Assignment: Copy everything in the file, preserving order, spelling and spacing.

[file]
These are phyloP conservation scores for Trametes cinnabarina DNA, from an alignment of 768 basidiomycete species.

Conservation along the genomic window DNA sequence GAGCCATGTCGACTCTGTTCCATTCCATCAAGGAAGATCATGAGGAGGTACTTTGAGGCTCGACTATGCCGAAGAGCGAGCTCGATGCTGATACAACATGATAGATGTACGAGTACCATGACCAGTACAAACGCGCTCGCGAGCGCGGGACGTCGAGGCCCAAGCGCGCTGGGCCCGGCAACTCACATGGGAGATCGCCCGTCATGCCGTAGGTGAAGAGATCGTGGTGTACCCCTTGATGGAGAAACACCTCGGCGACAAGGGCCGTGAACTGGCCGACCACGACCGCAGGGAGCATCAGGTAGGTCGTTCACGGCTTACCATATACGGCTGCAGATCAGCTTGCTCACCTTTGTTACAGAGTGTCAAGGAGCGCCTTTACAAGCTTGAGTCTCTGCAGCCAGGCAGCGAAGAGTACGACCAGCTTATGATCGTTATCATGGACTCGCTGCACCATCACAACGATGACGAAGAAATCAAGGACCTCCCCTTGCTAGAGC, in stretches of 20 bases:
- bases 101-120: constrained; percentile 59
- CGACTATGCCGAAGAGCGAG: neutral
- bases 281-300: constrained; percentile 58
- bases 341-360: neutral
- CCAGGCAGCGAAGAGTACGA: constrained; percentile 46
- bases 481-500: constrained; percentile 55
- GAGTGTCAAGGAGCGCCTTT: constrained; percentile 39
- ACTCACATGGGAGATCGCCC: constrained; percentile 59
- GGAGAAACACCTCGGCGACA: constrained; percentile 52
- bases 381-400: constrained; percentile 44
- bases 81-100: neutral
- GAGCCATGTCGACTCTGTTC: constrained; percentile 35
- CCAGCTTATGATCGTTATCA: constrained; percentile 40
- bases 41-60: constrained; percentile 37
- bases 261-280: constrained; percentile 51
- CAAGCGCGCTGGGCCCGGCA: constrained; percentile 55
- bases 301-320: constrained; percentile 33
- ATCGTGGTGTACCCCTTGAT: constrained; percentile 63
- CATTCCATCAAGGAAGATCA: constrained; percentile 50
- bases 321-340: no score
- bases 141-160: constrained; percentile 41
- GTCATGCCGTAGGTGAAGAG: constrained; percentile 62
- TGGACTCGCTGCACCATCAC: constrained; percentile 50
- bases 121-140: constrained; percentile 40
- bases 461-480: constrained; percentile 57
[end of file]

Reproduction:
These are phyloP conservation scores for Trametes cinnabarina DNA, from an alignment of 768 basidiomycete species.

Conservation along the genomic window DNA sequence GAGCCATGTCGACTCTGTTCCATTCCATCAAGGAAGATCATGAGGAGGTACTTTGAGGCTCGACTATGCCGAAGAGCGAGCTCGATGCTGATACAACATGATAGATGTACGAGTACCATGACCAGTACAAACGCGCTCGCGAGCGCGGGACGTCGAGGCCCAAGCGCGCTGGGCCCGGCAACTCACATGGGAGATCGCCCGTCATGCCGTAGGTGAAGAGATCGTGGTGTACCCCTTGATGGAGAAACACCTCGGCGACAAGGGCCGTGAACTGGCCGACCACGACCGCAGGGAGCATCAGGTAGGTCGTTCACGGCTTACCATATACGGCTGCAGATCAGCTTGCTCACCTTTGTTACAGAGTGTCAAGGAGCGCCTTTACAAGCTTGAGTCTCTGCAGCCAGGCAGCGAAGAGTACGACCAGCTTATGATCGTTATCATGGACTCGCTGCACCATCACAACGATGACGAAGAAATCAAGGACCTCCCCTTGCTAGAGC, in stretches of 20 bases:
- bases 101-120: constrained; percentile 59
- CGACTATGCCGAAGAGCGAG: neutral
- bases 281-300: constrained; percentile 58
- bases 341-360: neutral
- CCAGGCAGCGAAGAGTACGA: constrained; percentile 46
- bases 481-500: constrained; percentile 55
- GAGTGTCAAGGAGCGCCTTT: constrained; percentile 39
- ACTCACATGGGAGATCGCCC: constrained; percentile 59
- GGAGAAACACCTCGGCGACA: constrained; percentile 52
- bases 381-400: constrained; percentile 44
- bases 81-100: neutral
- GAGCCATGTCGACTCTGTTC: constrained; percentile 35
- CCAGCTTATGATCGTTATCA: constrained; percentile 40
- bases 41-60: constrained; percentile 37
- bases 261-280: constrained; percentile 51
- CAAGCGCGCTGGGCCCGGCA: constrained; percentile 55
- bases 301-320: constrained; percentile 33
- ATCGTGGTGTACCCCTTGAT: constrained; percentile 63
- CATTCCATCAAGGAAGATCA: constrained; percentile 50
- bases 321-340: no score
- bases 141-160: constrained; percentile 41
- GTCATGCCGTAGGTGAAGAG: constrained; percentile 62
- TGGACTCGCTGCACCATCAC: constrained; percentile 50
- bases 121-140: constrained; percentile 40
- bases 461-480: constrained; percentile 57